The typical school day had come to an end, and it seemed auspicious for me to return home. As widely tired (not to mention hungry) as I was, I had declined the friendly invitation of my usual companions to hang out after our lessons were over. An act that, although unusual, they decided not to argue against. And off I’d go, with only the wind and the sun as my present companions.
Back in the day, I used to ride my elder brother’s bike to pretty much everywhere. It was this sheeny crimson thing that he hardly, if ever, had bothered to ride himself. So I took it upon myself to give it some use, even if I had to “borrow it” under sketchy circumstances.
It was worth the hassle though, for the piece was kind of a looker. At least that’s what I thought given the couple of heads that’d turn whenever I rushed by along the streets. Or was it me and my ridiculous pedalling that made them have a second glance? I shall never know.
It’s not like I cared anyways. What mattered to me was going places, and my loaned friend got the job done. It also helped that being on a bike gave me a bit more freedom than hopping in a regular transport did. And this freedom I used to feel my surroundings, allowing nature to open up to me and giving myself room to get lost in thought.
But being pensive isn’t good when riding a bike, and I’d learn this the hard way.
Suddenly after, my pedalling came to a halt. I stood in shock for a couple of seconds before regaining my composure. Only after a brief pause did I realise what happened: I had hit something.
I sheepishly hoped for it to be anything but a person. People are just too complicated to deal with, and I knew that none of the arguments I could give would favour me in this situation.
Then I saw him.
Tall. Brunette. Black hoodie and matching trousers. Eyes closed. By book definition: a young man.
But not any kind of young man. This was a guy who had most likely been walking peacefully along the street without expecting to be hit. And now here he was. In front of me. Laying down in what appeared to be an unconscious state.
Naturally fear arose, but I knew better than to go around panicking. I was now responsible for this person and, letting go of my mount, I rushed out to his aid. Carefully, I approached him. To my fortune, he looked fine. Or as fine as someone that was just hit by a bike can look. But I couldn’t risk it. I knew looks can be deceiving during accidents, and the fact he had not opened his eyes just yet was particularly concerning. Thus, I tried to get a better view of the fallen soldier.
Although the lesser the distance, the higher my anxiety, for this presently knocked out guy was quite handsome.
My inspection began with the touch of his forehead. No signs of fever seemed to loom about, so I moved on to his chest. I nervously placed my ear over his heart area and heard the calm beatings of a healthy organ. This gave me a little more comfort to keep on looking at him. And the more I saw, the more assured I became of his recovery. But I knew I had forgotten something important: checking out his respiration. This omission that had been intentional though, because I didn’t want to get that close to his face. Yet I knew I’d have to at some point and, by now, it was time.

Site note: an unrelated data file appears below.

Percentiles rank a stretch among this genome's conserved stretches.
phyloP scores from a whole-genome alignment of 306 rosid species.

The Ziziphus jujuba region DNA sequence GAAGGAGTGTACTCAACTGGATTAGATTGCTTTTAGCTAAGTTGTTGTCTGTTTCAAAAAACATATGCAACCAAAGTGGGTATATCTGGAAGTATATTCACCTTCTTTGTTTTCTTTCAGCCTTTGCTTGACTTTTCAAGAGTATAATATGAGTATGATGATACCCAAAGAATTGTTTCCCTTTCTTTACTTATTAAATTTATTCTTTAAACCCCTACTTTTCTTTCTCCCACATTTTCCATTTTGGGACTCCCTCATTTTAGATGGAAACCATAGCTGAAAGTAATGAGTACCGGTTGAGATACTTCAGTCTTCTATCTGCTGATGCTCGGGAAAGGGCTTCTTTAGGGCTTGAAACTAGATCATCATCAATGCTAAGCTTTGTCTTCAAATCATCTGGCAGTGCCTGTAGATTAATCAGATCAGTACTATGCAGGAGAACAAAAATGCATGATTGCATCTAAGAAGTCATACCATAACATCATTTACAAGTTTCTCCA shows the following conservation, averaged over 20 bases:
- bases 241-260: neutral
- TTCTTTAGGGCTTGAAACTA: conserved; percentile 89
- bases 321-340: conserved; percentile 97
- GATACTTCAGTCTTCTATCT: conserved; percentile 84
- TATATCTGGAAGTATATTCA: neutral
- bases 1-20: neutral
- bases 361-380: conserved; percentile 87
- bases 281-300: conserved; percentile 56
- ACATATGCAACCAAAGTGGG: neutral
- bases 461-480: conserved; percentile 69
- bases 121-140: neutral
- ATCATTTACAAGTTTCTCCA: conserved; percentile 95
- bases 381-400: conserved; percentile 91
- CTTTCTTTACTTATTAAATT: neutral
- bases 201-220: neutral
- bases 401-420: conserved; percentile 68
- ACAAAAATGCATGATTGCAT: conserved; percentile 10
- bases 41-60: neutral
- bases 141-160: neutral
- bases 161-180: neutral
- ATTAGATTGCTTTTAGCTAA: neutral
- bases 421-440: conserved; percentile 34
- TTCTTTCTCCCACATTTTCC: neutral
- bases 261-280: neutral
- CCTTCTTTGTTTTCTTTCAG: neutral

So there I was, face to face with this guy. My lips just a few inches away from his. My natural shyness inciting a blush. But just as I was about to contemplate his breathe his eyes bolted open, revealing in the process the greenest eyes I had ever seen.
We gazed at each other in perplexity, letting the moment abide in silence. But soon enough he’d break that spell and, in a quick forward movement, he stole away one of my kisses. I allowed his lips to tenderly play with mine until it dawned upon my judgement that I should stop. And pulling away, I stood up.
“Aww,” he coyly said, “didn’t like it?” “No,” I replied a little irritated by his question, “I wasn’t expecting a kiss from someone I just hit.” Standing up and dusting himself off, he said, “It was unusual, yes. I’m sorry.” I warmed up to his words, and, smiling a bit, consented to his pleas by means of a handshake.
His hand, albeit shaky, had a firm hold. He was now looking like the fit young man he was meant to be. I took this as a hint that I should leave. After all, I didn’t want to cause have any more issues involving this boy. But his stare appeared to be hesitant in allowing a premature departure. And so he said, “I know this might sound weird, but would you like to hang out?”
I was a bit shocked that he had asked that. Maybe something had really gone over his head and now he was babbling nonsense. Yet, something about the way he had asked this made it feel genuine. And I guessed that hanging out might help to put this whole first meetup behind us. Thus, I agreed.
He pulled out his phone and asked for my number, only remembering to ask me for my name after pressing the last digit. “Carrie,” I said, to which he responded with a whispered beautiful. “I’m James,” he revealed right after, “and I must tell you, it’s the first time I meet a girl like this.” “Oh, really? I’m afraid that in my case you’re the third boy I ran into this week,” I teasingly remarked.
We laughed for a bit and then waved an awkward goodbye. We sort of wanted to keep on talking, but considering the situation, it was best to let go. It seemed that we’d get another day to properly talk anyways. And hopefully no red bicycles would get involved once the time had to come.